Julius Garibaldi Melchers was born in Detroit in 1860 to German-immigrant sculptor Julius Melchers and Marie Bangetor. After spending his early years in Detroit, Melchers decided to become an artist and was sent to study at the Royal Academy in Dusseldorf in 1877. Melchers would have preferred to study in Paris, but his mother objected, describing the studios in Paris as “dens of iniquity.” In 1881, however, he convinced his parents that working in Paris was essential to his success as an artist. He proceeded to move to the city and enrolled in the Academie Julian.
At the time, the Academie Julian was the most popular institution among young American art students, and it was there that Melchers formed a friendship with fellow American George Hitchcock. In 1884, the two artists moved to Egmond aan Zee, a Dutch fishing village. The move to Holland proved extremely important to both artists and helped establish the reputation of Melchers in particular, who began to paint genre scenes of Dutch peasants going about their daily tasks. Over the years, he experimented with Realism, Symbolism, and eventually Impressionism.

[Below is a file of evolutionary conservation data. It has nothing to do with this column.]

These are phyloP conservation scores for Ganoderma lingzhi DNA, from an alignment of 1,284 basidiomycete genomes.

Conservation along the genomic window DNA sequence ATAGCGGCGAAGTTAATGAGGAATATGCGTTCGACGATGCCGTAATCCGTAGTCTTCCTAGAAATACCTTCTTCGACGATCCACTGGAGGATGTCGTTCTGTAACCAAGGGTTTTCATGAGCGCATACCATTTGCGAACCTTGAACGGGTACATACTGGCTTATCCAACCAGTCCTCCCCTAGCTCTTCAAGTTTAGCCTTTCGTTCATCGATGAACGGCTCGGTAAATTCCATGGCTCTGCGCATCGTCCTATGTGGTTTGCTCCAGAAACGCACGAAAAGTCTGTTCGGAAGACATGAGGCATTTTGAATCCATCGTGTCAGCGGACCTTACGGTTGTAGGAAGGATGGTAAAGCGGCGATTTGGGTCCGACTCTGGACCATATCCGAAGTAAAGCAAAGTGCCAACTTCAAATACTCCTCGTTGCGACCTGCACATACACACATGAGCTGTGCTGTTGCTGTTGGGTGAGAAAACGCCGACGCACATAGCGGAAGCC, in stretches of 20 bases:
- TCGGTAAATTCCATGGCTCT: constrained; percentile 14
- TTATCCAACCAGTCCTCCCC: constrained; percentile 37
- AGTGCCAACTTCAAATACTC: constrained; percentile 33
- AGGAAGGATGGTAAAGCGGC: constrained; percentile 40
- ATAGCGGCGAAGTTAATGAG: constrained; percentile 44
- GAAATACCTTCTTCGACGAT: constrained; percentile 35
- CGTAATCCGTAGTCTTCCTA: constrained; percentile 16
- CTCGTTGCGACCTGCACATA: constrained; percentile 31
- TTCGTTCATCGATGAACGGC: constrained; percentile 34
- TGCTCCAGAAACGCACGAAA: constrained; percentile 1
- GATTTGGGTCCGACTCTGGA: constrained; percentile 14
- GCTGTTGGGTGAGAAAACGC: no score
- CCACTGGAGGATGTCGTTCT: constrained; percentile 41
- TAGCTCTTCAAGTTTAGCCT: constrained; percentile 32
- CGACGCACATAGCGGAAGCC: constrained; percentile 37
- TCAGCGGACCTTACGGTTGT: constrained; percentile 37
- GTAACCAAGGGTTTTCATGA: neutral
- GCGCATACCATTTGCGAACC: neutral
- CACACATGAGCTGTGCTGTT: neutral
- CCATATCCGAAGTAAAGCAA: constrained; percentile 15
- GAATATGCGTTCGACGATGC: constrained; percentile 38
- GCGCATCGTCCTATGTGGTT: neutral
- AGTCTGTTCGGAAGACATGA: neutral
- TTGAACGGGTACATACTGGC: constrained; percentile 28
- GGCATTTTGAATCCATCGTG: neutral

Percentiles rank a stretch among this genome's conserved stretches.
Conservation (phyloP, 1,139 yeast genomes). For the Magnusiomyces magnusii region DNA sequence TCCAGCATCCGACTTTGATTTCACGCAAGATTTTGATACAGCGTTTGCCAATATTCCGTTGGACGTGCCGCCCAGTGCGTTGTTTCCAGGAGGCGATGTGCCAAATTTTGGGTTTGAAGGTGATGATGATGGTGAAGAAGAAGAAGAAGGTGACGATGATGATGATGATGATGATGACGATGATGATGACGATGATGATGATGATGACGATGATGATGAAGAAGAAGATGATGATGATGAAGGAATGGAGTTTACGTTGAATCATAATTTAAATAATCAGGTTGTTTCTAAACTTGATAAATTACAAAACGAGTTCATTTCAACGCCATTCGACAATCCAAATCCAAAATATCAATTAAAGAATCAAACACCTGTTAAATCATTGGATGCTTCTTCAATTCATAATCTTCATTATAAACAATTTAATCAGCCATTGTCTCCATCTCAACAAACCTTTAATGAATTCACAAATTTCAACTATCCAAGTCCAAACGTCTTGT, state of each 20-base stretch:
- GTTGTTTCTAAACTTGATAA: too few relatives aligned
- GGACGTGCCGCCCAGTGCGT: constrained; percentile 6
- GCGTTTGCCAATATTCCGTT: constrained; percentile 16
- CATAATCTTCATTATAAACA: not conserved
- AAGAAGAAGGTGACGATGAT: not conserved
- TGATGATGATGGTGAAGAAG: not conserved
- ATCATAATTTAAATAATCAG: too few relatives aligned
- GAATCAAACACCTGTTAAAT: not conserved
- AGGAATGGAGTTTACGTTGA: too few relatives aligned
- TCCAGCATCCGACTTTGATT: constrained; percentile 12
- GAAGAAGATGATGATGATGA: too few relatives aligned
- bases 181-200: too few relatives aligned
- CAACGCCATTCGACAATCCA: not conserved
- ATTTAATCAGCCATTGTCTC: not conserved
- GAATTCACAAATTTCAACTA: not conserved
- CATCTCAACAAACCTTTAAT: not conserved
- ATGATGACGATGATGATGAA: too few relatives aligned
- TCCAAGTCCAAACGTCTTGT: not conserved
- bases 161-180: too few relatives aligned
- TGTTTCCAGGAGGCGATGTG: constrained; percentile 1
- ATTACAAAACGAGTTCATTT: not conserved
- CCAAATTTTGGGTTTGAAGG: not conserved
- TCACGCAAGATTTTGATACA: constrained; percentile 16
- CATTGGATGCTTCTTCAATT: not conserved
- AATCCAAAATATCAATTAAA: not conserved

Melchers’ wife, native Savannahian Corinne Mackall, helped forge his long-standing institutional tie to the Telfair Academy. Melchers had met Corinne when she was studying abroad in Europe in 1902, and the couple married in 1903. Corinne’s maternal uncle, A.R. Lawton, was President of the Telfair in 1905 when the Academy’s first director, Carl Brandt, died. Lacking funds to hire a full-time director at that point, the trustees proposed that Melchers serve as the Telfair’s Fine Arts Advisor with the charge of increasing the collection established by Mary Telfair and Carl Brandt. Melchers agreed to do so and traveled to Savannah once or twice annually to advise the trustees on museum administration and gallery installation. His excellent reputation and his connections within the art world allowed him to purchase outstanding artworks with relatively meager funds. The types of paintings he purchased generally reflected his own aesthetic taste and echoed his personal production. His association with the Telfair from 1906-1916 was his longest standing institutional tie, and he even continued to advise informally on fine arts purchases through the 1920s. The Telfair owes a great debt to Melchers’ expertise, as the collection of American and European Impressionist works were largely purchased by him.